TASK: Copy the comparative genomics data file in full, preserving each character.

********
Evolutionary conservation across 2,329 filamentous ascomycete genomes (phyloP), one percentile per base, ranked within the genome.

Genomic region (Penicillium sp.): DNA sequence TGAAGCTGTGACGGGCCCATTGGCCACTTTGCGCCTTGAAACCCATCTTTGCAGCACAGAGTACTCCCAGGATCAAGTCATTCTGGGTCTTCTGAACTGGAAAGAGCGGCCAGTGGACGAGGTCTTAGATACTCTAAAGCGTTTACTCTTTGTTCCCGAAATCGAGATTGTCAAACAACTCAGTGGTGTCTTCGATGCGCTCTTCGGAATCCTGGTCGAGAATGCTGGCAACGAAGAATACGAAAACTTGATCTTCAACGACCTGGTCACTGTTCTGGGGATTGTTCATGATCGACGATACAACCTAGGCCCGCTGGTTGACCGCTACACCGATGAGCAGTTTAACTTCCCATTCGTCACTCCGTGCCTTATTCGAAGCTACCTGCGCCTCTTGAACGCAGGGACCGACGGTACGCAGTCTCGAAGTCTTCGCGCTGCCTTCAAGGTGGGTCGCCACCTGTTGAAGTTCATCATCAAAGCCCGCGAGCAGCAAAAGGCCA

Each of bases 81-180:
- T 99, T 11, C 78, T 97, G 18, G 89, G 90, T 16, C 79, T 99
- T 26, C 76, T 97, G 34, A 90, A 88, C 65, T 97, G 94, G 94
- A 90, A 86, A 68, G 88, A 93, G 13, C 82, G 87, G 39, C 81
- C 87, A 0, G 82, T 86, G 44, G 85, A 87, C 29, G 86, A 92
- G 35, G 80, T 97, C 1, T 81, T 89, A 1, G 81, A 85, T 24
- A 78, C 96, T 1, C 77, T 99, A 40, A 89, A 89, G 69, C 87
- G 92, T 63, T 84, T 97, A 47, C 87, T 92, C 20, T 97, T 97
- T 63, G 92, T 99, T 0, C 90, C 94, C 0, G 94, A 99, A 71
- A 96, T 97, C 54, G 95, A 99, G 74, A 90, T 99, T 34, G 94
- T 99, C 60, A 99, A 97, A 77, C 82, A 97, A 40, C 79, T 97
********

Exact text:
Evolutionary conservation across 2,329 filamentous ascomycete genomes (phyloP), one percentile per base, ranked within the genome.

Genomic region (Penicillium sp.): DNA sequence TGAAGCTGTGACGGGCCCATTGGCCACTTTGCGCCTTGAAACCCATCTTTGCAGCACAGAGTACTCCCAGGATCAAGTCATTCTGGGTCTTCTGAACTGGAAAGAGCGGCCAGTGGACGAGGTCTTAGATACTCTAAAGCGTTTACTCTTTGTTCCCGAAATCGAGATTGTCAAACAACTCAGTGGTGTCTTCGATGCGCTCTTCGGAATCCTGGTCGAGAATGCTGGCAACGAAGAATACGAAAACTTGATCTTCAACGACCTGGTCACTGTTCTGGGGATTGTTCATGATCGACGATACAACCTAGGCCCGCTGGTTGACCGCTACACCGATGAGCAGTTTAACTTCCCATTCGTCACTCCGTGCCTTATTCGAAGCTACCTGCGCCTCTTGAACGCAGGGACCGACGGTACGCAGTCTCGAAGTCTTCGCGCTGCCTTCAAGGTGGGTCGCCACCTGTTGAAGTTCATCATCAAAGCCCGCGAGCAGCAAAAGGCCA

Each of bases 81-180:
- T 99, T 11, C 78, T 97, G 18, G 89, G 90, T 16, C 79, T 99
- T 26, C 76, T 97, G 34, A 90, A 88, C 65, T 97, G 94, G 94
- A 90, A 86, A 68, G 88, A 93, G 13, C 82, G 87, G 39, C 81
- C 87, A 0, G 82, T 86, G 44, G 85, A 87, C 29, G 86, A 92
- G 35, G 80, T 97, C 1, T 81, T 89, A 1, G 81, A 85, T 24
- A 78, C 96, T 1, C 77, T 99, A 40, A 89, A 89, G 69, C 87
- G 92, T 63, T 84, T 97, A 47, C 87, T 92, C 20, T 97, T 97
- T 63, G 92, T 99, T 0, C 90, C 94, C 0, G 94, A 99, A 71
- A 96, T 97, C 54, G 95, A 99, G 74, A 90, T 99, T 34, G 94
- T 99, C 60, A 99, A 97, A 77, C 82, A 97, A 40, C 79, T 97